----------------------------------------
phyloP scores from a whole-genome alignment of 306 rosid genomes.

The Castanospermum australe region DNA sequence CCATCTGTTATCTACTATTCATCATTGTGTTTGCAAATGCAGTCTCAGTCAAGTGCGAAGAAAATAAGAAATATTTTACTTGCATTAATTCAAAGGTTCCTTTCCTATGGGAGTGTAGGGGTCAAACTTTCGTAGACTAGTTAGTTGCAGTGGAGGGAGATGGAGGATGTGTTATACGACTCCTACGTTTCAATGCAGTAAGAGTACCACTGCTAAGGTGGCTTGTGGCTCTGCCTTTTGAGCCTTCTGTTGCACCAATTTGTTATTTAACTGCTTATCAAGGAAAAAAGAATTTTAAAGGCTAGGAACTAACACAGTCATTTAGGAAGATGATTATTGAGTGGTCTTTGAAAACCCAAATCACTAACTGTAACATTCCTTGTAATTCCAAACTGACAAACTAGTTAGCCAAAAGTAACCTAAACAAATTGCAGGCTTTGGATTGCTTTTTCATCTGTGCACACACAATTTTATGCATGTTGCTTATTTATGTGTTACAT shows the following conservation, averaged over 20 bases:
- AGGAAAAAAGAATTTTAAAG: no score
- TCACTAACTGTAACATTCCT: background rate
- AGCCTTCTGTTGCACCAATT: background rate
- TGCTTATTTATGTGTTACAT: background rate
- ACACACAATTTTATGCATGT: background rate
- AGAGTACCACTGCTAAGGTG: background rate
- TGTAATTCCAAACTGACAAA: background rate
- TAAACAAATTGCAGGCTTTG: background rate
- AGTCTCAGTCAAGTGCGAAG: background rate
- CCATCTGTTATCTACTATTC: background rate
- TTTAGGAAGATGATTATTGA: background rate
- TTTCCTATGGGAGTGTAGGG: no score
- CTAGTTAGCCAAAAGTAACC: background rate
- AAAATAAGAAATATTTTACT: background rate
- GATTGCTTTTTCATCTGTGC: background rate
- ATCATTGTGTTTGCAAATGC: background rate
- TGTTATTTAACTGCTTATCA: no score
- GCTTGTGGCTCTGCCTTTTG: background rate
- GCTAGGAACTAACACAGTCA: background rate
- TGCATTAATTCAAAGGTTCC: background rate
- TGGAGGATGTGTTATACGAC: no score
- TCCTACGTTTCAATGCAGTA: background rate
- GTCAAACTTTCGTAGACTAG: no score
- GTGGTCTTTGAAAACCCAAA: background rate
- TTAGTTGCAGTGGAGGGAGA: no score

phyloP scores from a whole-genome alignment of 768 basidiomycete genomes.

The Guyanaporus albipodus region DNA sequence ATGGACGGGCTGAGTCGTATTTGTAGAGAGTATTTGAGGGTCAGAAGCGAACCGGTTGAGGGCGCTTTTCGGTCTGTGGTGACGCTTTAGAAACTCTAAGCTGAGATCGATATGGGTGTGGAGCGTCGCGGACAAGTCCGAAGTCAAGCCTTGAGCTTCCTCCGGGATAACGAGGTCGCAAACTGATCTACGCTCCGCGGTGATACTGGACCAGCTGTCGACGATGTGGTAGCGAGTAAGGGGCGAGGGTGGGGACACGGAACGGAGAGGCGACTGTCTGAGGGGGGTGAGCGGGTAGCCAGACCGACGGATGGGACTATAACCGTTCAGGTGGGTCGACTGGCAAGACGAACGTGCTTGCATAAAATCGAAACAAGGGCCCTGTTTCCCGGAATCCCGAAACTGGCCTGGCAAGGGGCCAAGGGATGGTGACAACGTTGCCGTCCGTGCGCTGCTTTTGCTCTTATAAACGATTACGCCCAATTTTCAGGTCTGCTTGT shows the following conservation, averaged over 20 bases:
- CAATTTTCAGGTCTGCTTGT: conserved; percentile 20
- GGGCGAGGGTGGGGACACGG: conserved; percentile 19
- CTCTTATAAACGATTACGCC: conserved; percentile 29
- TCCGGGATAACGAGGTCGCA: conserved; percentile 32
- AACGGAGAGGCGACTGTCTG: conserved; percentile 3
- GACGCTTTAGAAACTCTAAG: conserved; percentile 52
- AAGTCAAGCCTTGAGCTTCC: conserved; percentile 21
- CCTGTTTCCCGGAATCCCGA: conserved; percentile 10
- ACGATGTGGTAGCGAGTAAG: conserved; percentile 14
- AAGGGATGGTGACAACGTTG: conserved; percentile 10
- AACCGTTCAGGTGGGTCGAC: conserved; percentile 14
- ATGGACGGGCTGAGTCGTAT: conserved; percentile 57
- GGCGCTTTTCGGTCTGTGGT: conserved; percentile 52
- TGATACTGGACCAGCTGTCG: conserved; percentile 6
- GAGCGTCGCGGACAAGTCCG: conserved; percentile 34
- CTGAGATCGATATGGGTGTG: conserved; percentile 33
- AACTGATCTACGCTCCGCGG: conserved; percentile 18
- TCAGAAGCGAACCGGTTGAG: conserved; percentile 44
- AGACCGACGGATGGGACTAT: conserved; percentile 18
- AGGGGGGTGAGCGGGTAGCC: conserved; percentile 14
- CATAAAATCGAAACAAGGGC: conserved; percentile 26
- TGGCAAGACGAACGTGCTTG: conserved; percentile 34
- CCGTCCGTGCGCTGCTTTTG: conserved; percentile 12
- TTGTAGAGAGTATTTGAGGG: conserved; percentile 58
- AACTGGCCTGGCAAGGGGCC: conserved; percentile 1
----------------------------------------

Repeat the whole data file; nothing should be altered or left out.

phyloP scores from a whole-genome alignment of 306 rosid genomes.

The Castanospermum australe region DNA sequence CCATCTGTTATCTACTATTCATCATTGTGTTTGCAAATGCAGTCTCAGTCAAGTGCGAAGAAAATAAGAAATATTTTACTTGCATTAATTCAAAGGTTCCTTTCCTATGGGAGTGTAGGGGTCAAACTTTCGTAGACTAGTTAGTTGCAGTGGAGGGAGATGGAGGATGTGTTATACGACTCCTACGTTTCAATGCAGTAAGAGTACCACTGCTAAGGTGGCTTGTGGCTCTGCCTTTTGAGCCTTCTGTTGCACCAATTTGTTATTTAACTGCTTATCAAGGAAAAAAGAATTTTAAAGGCTAGGAACTAACACAGTCATTTAGGAAGATGATTATTGAGTGGTCTTTGAAAACCCAAATCACTAACTGTAACATTCCTTGTAATTCCAAACTGACAAACTAGTTAGCCAAAAGTAACCTAAACAAATTGCAGGCTTTGGATTGCTTTTTCATCTGTGCACACACAATTTTATGCATGTTGCTTATTTATGTGTTACAT shows the following conservation, averaged over 20 bases:
- AGGAAAAAAGAATTTTAAAG: no score
- TCACTAACTGTAACATTCCT: background rate
- AGCCTTCTGTTGCACCAATT: background rate
- TGCTTATTTATGTGTTACAT: background rate
- ACACACAATTTTATGCATGT: background rate
- AGAGTACCACTGCTAAGGTG: background rate
- TGTAATTCCAAACTGACAAA: background rate
- TAAACAAATTGCAGGCTTTG: background rate
- AGTCTCAGTCAAGTGCGAAG: background rate
- CCATCTGTTATCTACTATTC: background rate
- TTTAGGAAGATGATTATTGA: background rate
- TTTCCTATGGGAGTGTAGGG: no score
- CTAGTTAGCCAAAAGTAACC: background rate
- AAAATAAGAAATATTTTACT: background rate
- GATTGCTTTTTCATCTGTGC: background rate
- ATCATTGTGTTTGCAAATGC: background rate
- TGTTATTTAACTGCTTATCA: no score
- GCTTGTGGCTCTGCCTTTTG: background rate
- GCTAGGAACTAACACAGTCA: background rate
- TGCATTAATTCAAAGGTTCC: background rate
- TGGAGGATGTGTTATACGAC: no score
- TCCTACGTTTCAATGCAGTA: background rate
- GTCAAACTTTCGTAGACTAG: no score
- GTGGTCTTTGAAAACCCAAA: background rate
- TTAGTTGCAGTGGAGGGAGA: no score

phyloP scores from a whole-genome alignment of 768 basidiomycete genomes.

The Guyanaporus albipodus region DNA sequence ATGGACGGGCTGAGTCGTATTTGTAGAGAGTATTTGAGGGTCAGAAGCGAACCGGTTGAGGGCGCTTTTCGGTCTGTGGTGACGCTTTAGAAACTCTAAGCTGAGATCGATATGGGTGTGGAGCGTCGCGGACAAGTCCGAAGTCAAGCCTTGAGCTTCCTCCGGGATAACGAGGTCGCAAACTGATCTACGCTCCGCGGTGATACTGGACCAGCTGTCGACGATGTGGTAGCGAGTAAGGGGCGAGGGTGGGGACACGGAACGGAGAGGCGACTGTCTGAGGGGGGTGAGCGGGTAGCCAGACCGACGGATGGGACTATAACCGTTCAGGTGGGTCGACTGGCAAGACGAACGTGCTTGCATAAAATCGAAACAAGGGCCCTGTTTCCCGGAATCCCGAAACTGGCCTGGCAAGGGGCCAAGGGATGGTGACAACGTTGCCGTCCGTGCGCTGCTTTTGCTCTTATAAACGATTACGCCCAATTTTCAGGTCTGCTTGT shows the following conservation, averaged over 20 bases:
- CAATTTTCAGGTCTGCTTGT: conserved; percentile 20
- GGGCGAGGGTGGGGACACGG: conserved; percentile 19
- CTCTTATAAACGATTACGCC: conserved; percentile 29
- TCCGGGATAACGAGGTCGCA: conserved; percentile 32
- AACGGAGAGGCGACTGTCTG: conserved; percentile 3
- GACGCTTTAGAAACTCTAAG: conserved; percentile 52
- AAGTCAAGCCTTGAGCTTCC: conserved; percentile 21
- CCTGTTTCCCGGAATCCCGA: conserved; percentile 10
- ACGATGTGGTAGCGAGTAAG: conserved; percentile 14
- AAGGGATGGTGACAACGTTG: conserved; percentile 10
- AACCGTTCAGGTGGGTCGAC: conserved; percentile 14
- ATGGACGGGCTGAGTCGTAT: conserved; percentile 57
- GGCGCTTTTCGGTCTGTGGT: conserved; percentile 52
- TGATACTGGACCAGCTGTCG: conserved; percentile 6
- GAGCGTCGCGGACAAGTCCG: conserved; percentile 34
- CTGAGATCGATATGGGTGTG: conserved; percentile 33
- AACTGATCTACGCTCCGCGG: conserved; percentile 18
- TCAGAAGCGAACCGGTTGAG: conserved; percentile 44
- AGACCGACGGATGGGACTAT: conserved; percentile 18
- AGGGGGGTGAGCGGGTAGCC: conserved; percentile 14
- CATAAAATCGAAACAAGGGC: conserved; percentile 26
- TGGCAAGACGAACGTGCTTG: conserved; percentile 34
- CCGTCCGTGCGCTGCTTTTG: conserved; percentile 12
- TTGTAGAGAGTATTTGAGGG: conserved; percentile 58
- AACTGGCCTGGCAAGGGGCC: conserved; percentile 1